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Remarks on Netanyahu were taken out of context, Schabas says

William Schabas, who has been appointed to head the United Nations Human Rights Council probe into Israel’s operation in the Gaza Strip, says past comments he has made concerning the Israeli leadership’s implication in crimes against humanity have been “exaggerated.”

Responding to allegations that he harbors a bias against Israel, Schabas says in an interview with Channel 2 this evening that he said Prime Minister Benjamin Netanyahu would be his choice of a leader to send to the International Criminal Court (ICC) in the Hague has been taken out of context.

William Schabas, right, and members of a Serbian delegation at the International Court of Justice in The Hague, Netherlands in March. Schabas was named August 11 to head a UNHCR commission to look into war crimes during the Gaza conflict (photo credit: AP/Jiri Buller)
William Schabas, right, and members of a Serbian delegation at the International Court of Justice in The Hague, Netherlands in March. Schabas was named August 11 to head a UNHCR commission to look into war crimes during the Gaza conflict (photo credit: AP/Jiri Buller)

Schabas says he made the remark in a discussion about the ICC, in which South African rights activist Archbishop Desmond Tutu said the court had focused all its attention on African countries, and should show it also investigates Western countries by summoning leaders such as Tony Blair to appear before it.

Schabas says that in response to Tutu’s comment, he said he would prefer to bring Netanyahu before the court to exemplify an investigation into a Western state.

“I said my favorite was Netanyahu. I was echoing the Goldstone Report,” Schabas explains, referring to the UN fact-finding mission on the 2008 Operation Cast Lead in the Gaza Strip — which, Finance Minister Yair Lapid quickly pointed out, was compiled when former prime minister Ehud Olmert, and not Netanyahu, was serving as premier.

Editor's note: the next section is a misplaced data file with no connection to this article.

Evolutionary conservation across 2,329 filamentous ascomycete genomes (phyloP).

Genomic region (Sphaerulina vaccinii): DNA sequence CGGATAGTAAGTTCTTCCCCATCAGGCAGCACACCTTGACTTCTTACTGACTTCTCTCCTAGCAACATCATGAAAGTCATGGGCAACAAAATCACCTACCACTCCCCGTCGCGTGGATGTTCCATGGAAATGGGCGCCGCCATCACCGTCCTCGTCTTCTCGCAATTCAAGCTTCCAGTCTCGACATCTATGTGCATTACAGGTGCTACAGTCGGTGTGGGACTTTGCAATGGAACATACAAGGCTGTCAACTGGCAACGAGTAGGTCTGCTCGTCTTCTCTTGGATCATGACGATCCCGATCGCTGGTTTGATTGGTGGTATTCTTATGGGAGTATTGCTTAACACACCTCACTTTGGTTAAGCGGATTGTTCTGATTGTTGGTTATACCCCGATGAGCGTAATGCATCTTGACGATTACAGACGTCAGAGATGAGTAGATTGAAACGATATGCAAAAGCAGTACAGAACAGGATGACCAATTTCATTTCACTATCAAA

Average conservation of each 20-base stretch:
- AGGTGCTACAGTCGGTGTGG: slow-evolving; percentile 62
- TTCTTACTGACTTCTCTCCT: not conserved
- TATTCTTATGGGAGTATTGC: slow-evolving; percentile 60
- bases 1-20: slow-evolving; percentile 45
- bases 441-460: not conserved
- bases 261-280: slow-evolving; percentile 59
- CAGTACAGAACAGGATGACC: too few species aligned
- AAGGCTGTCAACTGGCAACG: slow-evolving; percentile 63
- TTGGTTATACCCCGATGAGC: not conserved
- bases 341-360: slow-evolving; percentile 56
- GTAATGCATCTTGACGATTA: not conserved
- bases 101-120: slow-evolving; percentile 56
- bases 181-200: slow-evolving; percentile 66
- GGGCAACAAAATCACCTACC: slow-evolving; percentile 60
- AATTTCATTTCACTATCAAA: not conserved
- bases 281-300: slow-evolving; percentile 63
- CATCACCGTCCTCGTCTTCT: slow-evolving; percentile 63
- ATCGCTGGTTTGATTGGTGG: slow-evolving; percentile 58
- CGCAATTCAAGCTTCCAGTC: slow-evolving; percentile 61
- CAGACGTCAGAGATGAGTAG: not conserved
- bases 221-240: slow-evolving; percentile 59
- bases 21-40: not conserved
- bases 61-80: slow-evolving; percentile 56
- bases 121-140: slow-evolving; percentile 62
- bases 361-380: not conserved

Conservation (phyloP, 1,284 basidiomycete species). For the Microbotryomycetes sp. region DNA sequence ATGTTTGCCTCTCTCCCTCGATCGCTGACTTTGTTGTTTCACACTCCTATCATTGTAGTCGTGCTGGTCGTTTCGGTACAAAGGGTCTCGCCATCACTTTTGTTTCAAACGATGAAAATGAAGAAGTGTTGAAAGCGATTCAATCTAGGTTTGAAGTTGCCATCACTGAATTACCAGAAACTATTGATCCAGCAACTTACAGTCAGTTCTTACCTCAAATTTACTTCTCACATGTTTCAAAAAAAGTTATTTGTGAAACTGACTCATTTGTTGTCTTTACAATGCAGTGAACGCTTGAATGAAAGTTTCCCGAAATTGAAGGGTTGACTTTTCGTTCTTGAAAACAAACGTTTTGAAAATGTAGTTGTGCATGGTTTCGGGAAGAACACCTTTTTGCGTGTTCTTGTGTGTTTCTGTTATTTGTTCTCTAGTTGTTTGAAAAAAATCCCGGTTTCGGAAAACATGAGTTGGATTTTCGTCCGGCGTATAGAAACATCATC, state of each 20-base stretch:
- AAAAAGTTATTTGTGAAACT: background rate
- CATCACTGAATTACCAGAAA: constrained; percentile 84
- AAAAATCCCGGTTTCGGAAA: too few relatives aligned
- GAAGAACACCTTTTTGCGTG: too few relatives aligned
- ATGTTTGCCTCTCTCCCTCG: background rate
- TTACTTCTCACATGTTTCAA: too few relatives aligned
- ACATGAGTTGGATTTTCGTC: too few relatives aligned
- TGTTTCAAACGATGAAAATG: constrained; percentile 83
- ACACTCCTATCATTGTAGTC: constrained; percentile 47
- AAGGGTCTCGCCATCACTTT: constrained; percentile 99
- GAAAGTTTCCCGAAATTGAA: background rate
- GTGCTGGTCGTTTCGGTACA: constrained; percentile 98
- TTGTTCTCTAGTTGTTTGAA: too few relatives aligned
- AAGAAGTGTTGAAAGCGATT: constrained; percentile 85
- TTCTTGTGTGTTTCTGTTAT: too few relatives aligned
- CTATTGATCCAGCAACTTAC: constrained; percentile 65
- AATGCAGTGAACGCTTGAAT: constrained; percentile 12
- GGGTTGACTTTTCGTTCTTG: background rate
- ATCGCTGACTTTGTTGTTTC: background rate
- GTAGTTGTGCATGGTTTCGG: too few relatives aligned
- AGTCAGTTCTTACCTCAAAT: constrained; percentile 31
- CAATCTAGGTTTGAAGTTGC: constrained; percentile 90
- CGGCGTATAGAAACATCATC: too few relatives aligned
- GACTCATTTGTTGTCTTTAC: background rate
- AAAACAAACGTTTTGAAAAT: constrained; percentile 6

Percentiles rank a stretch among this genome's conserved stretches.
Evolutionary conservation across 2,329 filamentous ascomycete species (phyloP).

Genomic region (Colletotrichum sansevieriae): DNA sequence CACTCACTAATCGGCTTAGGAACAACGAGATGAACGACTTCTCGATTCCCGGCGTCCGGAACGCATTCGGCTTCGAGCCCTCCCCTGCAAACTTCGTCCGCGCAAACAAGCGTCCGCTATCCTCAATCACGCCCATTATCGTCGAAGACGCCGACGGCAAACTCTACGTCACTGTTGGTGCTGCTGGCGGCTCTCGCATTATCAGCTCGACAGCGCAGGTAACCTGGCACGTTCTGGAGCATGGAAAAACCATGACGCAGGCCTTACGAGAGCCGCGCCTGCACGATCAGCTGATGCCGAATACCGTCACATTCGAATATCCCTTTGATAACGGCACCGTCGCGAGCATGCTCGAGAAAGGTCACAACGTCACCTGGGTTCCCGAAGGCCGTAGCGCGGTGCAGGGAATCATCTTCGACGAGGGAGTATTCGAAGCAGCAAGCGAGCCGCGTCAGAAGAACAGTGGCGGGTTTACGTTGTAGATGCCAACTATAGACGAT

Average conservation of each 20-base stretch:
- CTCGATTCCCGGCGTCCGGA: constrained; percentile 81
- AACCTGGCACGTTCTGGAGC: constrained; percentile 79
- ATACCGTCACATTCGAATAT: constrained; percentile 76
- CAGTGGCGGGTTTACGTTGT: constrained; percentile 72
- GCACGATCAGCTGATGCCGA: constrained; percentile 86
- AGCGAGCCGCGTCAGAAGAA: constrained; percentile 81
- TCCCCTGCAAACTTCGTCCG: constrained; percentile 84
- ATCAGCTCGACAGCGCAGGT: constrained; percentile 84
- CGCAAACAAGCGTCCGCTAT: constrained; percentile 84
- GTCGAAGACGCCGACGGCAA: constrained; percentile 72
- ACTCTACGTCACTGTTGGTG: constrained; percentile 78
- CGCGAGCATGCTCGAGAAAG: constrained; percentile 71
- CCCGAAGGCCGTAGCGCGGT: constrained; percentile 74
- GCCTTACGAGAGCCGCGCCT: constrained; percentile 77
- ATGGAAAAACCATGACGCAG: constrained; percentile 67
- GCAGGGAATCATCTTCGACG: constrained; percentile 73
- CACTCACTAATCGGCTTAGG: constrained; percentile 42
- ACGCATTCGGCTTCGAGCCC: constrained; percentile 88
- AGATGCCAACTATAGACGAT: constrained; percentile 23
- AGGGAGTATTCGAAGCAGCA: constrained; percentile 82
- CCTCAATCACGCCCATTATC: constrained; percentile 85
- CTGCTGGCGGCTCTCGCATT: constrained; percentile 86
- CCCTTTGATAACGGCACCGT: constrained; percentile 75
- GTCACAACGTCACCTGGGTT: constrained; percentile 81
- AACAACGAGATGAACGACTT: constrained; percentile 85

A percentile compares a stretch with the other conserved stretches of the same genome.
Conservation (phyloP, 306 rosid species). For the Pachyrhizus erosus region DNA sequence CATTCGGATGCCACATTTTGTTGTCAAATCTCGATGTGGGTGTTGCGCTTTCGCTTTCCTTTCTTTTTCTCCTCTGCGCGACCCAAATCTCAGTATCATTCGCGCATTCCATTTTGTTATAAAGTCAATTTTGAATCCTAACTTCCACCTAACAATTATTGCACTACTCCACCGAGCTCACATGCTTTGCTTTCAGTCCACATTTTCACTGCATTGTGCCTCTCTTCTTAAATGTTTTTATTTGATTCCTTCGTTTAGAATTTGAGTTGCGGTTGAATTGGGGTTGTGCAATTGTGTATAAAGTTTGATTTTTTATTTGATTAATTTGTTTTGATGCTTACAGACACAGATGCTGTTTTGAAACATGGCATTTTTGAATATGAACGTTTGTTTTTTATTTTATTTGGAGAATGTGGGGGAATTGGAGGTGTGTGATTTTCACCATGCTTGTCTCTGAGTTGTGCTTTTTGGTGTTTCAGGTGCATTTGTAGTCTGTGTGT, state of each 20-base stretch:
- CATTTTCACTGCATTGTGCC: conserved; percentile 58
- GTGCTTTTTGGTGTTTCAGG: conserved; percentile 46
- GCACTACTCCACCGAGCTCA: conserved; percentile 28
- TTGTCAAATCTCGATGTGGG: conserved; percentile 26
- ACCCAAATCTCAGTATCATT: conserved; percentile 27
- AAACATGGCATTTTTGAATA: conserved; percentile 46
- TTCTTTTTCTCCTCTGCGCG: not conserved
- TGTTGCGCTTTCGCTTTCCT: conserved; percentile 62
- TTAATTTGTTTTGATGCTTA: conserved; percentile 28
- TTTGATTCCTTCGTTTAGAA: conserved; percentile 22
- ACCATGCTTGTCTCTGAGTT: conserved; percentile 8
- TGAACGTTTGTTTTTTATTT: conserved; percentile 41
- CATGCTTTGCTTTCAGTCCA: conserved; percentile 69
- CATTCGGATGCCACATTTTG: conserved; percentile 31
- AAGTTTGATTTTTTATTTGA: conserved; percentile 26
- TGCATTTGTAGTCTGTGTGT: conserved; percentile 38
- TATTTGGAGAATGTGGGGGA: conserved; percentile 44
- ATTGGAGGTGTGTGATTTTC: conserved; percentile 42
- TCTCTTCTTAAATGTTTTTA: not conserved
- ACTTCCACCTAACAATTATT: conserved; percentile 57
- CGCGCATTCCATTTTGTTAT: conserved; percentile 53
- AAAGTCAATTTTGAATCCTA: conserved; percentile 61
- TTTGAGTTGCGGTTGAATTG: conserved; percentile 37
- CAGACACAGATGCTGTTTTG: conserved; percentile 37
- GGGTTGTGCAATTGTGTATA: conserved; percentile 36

An infantry soldier on the Israel-Gaza border at the height of Operation Cast Lead, Jan 6 2009. (photo credit: Nati Shohat/Flash90)
An infantry soldier on the Israel-Gaza border at the height of Operation Cast Lead, Jan 6 2009. (photo credit: Nati Shohat/Flash90)

He adds that he believes reports referencing the Netanyahu comment are a “great exaggeration,” adding that just as Israelis express opinions on their political leadership, so does he. However, when pressed, the professor does not explicitly condemn Hamas as a terrorist organization or reveal how the commission plans to investigate it.

“It would be inappropriate for me to say” if Hamas is a terrorist organization, Schabas says, stressing that the investigation must be opened “in as neutral a manner as possible.”

He adds that it’s “very important for Israel to cooperate” with the probe to ensure that it is not one-sided.

“Israel has addressed this publicly, saying ‘we operate in self-defense,’ and its position is that it is proportionate. These are matters of public record,” Schabas said. “It’s one thing to make that public statement and another to look at individual cases and see if the statement is actually accurate. It’s in Israel’s interest to be there.”

Addressing claims that the UN harbors a bias against Israel, Schabas notes that some would say the international body’s influential Security Council is actually biased in favor of Israel, as it usually “gets off lightly” there.

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